We might express the fundamental orthodox Christian worldview as: The world including man is ‘fallen’; it is obedience to the moral law of the Biblical God, through the forgiving Grace and sacrament of his son Jesus Christ, that will lead the individual to ‘salvation’. This worldview sounds, on the face of it, very like the Gnostic in the sense that both can be reduced to a less specific and indiscrete emotional striving after ‘salvation from corruption’. We might explore the differences between the orthodox Christian and Gnostic religions through the critical words of those contemporaries of the Gnostics who later came to be known as the Church Fathers, but, upon reflection, there is very little criticism here pertaining to mythic worldview. This is because when two religious sects essentially hold the same or very similar worldviews, criticism can only occur on the level of ethos, that is, on the level of particular expression, social practice, ethical systemization or even political affiliation. These may be component elements which make up part of the ‘fused’ mythic worldview, but on their own they are perceived by the religious believer as either inessential, extrinsic or differently inflected. The Church Fathers’ fundamental criticisms are not specific to Christianity or Gnosticism but might be applied by an outsider to any religion he or she wishes to repudiate. These criticisms differ in detail of course but include accusations of corrupt origins, of inconsistency or incoherence, and of immoral practices.[48] All religions can be considered as dubious in this way due to the ‘fused’ nature of mythic conception.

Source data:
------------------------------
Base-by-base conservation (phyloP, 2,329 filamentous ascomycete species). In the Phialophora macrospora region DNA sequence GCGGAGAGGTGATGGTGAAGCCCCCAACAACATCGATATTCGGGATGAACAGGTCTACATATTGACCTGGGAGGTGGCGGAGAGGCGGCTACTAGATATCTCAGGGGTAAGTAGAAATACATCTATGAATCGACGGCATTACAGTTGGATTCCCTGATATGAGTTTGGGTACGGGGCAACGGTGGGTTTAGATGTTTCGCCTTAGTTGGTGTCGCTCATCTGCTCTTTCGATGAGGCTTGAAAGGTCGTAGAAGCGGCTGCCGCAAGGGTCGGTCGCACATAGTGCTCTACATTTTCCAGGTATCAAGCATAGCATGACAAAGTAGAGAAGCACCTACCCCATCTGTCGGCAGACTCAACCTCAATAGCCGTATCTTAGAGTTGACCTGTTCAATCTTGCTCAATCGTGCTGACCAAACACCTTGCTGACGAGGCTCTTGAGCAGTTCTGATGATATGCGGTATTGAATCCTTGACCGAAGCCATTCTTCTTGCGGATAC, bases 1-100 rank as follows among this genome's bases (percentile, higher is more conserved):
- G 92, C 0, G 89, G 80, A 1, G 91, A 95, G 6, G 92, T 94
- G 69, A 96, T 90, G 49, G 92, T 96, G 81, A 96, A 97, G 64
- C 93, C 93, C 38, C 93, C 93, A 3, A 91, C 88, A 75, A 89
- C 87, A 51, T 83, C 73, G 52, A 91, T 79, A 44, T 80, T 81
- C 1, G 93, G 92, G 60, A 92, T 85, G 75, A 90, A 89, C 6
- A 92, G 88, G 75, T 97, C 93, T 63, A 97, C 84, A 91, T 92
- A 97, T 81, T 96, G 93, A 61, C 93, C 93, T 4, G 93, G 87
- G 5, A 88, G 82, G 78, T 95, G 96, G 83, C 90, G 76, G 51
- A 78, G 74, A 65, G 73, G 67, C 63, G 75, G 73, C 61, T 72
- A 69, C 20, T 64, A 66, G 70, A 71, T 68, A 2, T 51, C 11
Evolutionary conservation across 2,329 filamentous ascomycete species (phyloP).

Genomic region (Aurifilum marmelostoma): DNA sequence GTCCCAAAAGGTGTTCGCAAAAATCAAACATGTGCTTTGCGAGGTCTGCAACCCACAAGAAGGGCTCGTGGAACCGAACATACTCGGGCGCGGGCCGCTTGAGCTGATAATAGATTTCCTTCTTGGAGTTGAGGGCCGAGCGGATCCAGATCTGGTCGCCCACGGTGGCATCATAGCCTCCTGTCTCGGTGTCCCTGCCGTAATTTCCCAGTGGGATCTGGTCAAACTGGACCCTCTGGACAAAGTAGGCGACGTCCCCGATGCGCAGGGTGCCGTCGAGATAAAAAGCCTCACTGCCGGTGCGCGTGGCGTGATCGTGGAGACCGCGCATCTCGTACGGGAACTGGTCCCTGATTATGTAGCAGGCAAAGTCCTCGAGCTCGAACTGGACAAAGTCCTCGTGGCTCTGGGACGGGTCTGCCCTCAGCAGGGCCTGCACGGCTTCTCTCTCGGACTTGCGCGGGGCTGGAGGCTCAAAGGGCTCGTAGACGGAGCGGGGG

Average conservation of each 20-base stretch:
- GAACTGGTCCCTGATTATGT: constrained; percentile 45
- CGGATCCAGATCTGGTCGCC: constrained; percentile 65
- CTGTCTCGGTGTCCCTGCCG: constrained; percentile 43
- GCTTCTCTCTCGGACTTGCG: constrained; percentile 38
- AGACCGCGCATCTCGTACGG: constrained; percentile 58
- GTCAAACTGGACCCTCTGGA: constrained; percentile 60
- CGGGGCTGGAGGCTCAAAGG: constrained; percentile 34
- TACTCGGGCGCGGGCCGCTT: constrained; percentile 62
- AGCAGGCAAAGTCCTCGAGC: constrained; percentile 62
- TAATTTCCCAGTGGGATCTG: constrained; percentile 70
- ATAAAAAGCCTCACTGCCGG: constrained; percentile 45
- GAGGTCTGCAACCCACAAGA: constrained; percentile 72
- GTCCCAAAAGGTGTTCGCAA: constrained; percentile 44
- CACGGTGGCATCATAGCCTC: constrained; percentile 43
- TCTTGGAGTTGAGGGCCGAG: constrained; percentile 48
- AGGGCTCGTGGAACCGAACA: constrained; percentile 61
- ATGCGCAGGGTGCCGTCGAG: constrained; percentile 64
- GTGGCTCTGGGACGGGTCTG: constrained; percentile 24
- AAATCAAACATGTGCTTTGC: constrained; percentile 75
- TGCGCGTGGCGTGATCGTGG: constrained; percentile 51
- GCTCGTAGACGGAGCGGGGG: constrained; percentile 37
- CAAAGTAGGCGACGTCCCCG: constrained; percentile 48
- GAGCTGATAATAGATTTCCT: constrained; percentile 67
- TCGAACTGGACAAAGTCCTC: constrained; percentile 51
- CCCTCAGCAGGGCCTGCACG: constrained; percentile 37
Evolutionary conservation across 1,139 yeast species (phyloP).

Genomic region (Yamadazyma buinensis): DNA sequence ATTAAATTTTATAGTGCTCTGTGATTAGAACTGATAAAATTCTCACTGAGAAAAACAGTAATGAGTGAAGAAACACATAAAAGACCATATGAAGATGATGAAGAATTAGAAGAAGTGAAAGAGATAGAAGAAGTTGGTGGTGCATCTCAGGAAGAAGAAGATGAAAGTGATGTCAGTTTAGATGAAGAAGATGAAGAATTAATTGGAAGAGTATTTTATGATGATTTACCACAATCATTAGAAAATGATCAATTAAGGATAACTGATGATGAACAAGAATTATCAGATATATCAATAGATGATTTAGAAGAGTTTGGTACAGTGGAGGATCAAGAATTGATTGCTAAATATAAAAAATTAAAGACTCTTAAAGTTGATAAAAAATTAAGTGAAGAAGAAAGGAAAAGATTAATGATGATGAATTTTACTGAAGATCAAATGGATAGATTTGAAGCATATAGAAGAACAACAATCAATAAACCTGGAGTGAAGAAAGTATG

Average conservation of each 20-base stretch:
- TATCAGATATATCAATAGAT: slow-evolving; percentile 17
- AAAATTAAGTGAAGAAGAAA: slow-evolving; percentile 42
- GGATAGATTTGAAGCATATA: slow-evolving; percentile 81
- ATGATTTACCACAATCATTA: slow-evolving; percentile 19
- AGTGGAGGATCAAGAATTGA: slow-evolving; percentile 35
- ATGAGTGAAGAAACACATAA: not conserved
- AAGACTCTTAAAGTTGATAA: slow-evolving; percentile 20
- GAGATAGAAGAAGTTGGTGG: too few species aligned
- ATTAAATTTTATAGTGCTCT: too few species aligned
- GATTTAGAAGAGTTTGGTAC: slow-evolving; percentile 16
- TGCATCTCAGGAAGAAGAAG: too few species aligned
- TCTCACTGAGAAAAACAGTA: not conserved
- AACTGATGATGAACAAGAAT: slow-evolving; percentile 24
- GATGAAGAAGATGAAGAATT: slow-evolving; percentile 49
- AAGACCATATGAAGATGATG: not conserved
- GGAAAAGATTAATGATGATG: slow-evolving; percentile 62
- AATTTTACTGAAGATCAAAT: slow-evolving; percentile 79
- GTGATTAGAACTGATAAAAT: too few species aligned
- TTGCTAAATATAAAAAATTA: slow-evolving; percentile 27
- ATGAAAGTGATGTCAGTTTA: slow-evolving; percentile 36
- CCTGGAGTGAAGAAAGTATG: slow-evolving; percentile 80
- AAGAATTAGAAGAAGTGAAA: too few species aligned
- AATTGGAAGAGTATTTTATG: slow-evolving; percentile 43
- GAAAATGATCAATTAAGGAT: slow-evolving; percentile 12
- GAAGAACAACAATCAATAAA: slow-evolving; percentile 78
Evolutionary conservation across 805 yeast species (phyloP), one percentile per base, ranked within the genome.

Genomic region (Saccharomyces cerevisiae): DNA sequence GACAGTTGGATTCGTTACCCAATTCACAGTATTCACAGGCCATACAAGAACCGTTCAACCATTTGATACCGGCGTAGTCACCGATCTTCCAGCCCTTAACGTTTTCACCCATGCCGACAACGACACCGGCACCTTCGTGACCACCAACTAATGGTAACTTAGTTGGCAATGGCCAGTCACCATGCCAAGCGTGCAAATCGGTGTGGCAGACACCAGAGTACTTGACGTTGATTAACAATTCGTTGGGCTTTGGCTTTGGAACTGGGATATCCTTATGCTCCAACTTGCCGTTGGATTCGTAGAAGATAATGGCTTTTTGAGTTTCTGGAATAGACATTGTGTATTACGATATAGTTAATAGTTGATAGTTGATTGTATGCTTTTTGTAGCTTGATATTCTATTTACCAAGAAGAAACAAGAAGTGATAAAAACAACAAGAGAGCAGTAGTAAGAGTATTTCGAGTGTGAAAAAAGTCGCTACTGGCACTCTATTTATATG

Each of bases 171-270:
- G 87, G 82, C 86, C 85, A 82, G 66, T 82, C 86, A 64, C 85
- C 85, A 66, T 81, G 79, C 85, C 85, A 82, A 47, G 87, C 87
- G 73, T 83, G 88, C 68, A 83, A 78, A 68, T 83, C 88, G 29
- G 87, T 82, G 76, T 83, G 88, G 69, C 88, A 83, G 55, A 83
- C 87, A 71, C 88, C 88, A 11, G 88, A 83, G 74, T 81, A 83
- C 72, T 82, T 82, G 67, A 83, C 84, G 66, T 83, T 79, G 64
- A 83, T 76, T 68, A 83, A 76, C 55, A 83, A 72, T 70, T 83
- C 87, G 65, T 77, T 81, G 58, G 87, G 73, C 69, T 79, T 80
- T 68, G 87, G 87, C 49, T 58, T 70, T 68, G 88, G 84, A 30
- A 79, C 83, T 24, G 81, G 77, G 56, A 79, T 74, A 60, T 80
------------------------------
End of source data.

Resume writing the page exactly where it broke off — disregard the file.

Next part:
The mode of religious expression can also be used to make a superficial distinction between traditions. We have already seen how Neoplatonism appears far more philosophical due to the abstract dialectical language in which its central inspiration is expressed. We see this component factor of expression over-enlarged into an apparently fundamental religious conflict when we consider the arguments concerning orthodox Christian ‘faith’ versus Gnostic ‘knowledge’.[49] On the psychological level, what, finally, is the difference between ‘faith’, a sense of ineffable religious righteousness or feeling, and ‘gnosis’, a non-rational, ineffable kind of ‘knowledge’? Such terms are ‘fused’ in normal religious thought. Their use merely depends upon whichever seems the more appropriate word to express the ineffable in the context of the religious discourse or vernacular. The word ‘faith’ rather than ‘knowledge’ is more likely to be used when the speaker does not seek to draw upon (or wishes to bypass) philosophic conception in describing this feeling.[50] This is primarily how the orthodox Christian hermeneutic operates. Its worldview finds expression and justification in literal, material, anti-philosophic, ethical-political doctrine rather than theoretical philosophical dialectic (Neoplatonism) or mytho-poetic narrative-philosophy (Gnosticism).